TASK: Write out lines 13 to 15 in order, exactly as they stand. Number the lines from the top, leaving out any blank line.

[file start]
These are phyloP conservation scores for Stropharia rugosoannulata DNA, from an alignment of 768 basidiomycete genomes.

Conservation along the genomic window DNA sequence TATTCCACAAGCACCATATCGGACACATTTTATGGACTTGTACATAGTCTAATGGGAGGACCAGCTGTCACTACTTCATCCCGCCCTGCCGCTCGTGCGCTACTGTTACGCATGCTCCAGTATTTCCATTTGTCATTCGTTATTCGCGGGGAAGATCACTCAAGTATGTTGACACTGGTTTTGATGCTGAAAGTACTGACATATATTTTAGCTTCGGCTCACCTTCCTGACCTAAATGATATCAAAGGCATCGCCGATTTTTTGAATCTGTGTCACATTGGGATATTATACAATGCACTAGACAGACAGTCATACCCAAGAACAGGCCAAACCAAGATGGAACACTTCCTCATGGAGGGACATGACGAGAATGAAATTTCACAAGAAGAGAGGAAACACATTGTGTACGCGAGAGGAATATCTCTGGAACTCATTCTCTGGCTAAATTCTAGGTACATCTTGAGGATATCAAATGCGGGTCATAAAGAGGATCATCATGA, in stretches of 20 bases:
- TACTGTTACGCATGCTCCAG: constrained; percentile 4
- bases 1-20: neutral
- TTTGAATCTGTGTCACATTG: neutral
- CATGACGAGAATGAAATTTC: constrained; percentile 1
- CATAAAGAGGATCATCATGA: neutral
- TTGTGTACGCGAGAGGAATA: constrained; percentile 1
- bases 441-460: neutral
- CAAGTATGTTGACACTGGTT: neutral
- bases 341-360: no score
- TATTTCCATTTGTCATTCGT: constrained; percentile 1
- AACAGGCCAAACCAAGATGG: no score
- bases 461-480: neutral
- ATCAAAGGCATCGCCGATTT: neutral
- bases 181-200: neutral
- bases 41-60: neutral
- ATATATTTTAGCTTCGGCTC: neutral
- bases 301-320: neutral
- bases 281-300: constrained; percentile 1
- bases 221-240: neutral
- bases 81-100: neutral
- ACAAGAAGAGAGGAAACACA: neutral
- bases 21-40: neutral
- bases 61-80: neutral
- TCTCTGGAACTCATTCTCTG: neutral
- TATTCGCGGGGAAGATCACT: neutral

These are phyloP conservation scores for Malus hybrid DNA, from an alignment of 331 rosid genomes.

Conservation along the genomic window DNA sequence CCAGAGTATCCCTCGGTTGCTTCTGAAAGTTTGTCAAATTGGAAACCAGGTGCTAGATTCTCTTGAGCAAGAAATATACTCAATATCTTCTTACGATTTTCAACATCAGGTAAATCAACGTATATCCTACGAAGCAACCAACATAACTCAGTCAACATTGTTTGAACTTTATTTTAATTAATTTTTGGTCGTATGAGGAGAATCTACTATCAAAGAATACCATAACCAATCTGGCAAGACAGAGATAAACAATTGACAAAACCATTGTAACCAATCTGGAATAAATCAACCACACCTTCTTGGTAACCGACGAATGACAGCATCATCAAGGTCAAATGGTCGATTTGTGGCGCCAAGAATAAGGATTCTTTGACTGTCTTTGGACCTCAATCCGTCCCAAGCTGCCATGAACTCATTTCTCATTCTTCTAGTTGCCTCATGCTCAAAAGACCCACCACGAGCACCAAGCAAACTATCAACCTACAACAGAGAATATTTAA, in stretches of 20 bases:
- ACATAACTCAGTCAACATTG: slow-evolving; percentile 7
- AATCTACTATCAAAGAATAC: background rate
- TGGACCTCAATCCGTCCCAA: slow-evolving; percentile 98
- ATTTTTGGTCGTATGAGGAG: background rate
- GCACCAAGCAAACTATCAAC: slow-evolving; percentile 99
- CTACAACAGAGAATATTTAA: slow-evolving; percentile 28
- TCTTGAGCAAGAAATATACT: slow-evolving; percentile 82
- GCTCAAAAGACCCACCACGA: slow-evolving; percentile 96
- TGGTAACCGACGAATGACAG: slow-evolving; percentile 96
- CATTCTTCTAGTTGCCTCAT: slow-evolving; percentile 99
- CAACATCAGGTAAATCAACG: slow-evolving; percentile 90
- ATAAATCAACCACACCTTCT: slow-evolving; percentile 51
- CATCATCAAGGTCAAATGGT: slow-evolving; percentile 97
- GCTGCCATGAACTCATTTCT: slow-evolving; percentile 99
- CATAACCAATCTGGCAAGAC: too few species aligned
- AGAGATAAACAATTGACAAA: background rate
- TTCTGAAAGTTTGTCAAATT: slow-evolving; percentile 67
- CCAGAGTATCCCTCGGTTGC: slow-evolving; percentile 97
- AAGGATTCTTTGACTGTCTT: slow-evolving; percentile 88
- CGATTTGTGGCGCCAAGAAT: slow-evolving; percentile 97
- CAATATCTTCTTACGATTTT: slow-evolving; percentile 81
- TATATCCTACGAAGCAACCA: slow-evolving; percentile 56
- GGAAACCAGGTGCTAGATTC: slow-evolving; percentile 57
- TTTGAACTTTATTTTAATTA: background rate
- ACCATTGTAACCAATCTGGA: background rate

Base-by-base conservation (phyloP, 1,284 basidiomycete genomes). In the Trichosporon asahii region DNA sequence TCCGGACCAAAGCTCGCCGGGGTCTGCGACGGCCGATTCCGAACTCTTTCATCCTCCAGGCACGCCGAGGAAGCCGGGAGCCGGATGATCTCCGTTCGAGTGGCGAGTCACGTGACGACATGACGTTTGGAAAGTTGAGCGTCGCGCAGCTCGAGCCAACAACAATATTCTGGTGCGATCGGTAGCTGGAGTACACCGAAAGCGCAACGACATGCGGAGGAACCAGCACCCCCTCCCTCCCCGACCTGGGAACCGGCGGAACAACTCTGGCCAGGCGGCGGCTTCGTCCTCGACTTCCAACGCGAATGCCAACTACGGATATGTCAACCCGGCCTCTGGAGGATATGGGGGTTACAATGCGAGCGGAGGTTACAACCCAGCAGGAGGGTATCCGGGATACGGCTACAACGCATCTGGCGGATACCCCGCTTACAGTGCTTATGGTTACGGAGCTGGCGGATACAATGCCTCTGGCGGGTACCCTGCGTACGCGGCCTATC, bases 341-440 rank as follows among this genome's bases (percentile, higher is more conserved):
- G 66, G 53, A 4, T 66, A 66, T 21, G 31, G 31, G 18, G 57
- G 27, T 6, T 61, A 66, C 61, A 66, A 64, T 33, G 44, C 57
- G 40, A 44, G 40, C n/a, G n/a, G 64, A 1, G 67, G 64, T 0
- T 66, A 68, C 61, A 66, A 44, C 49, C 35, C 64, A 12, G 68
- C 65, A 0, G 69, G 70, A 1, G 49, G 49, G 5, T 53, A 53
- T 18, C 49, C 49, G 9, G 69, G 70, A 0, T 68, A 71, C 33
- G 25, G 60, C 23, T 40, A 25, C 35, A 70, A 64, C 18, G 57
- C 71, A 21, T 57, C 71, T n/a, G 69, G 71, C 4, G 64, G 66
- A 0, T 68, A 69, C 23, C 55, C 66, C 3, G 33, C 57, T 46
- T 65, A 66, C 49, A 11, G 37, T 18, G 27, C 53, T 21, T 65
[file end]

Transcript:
- AACAGGCCAAACCAAGATGG: no score
- bases 461-480: neutral
- ATCAAAGGCATCGCCGATTT: neutral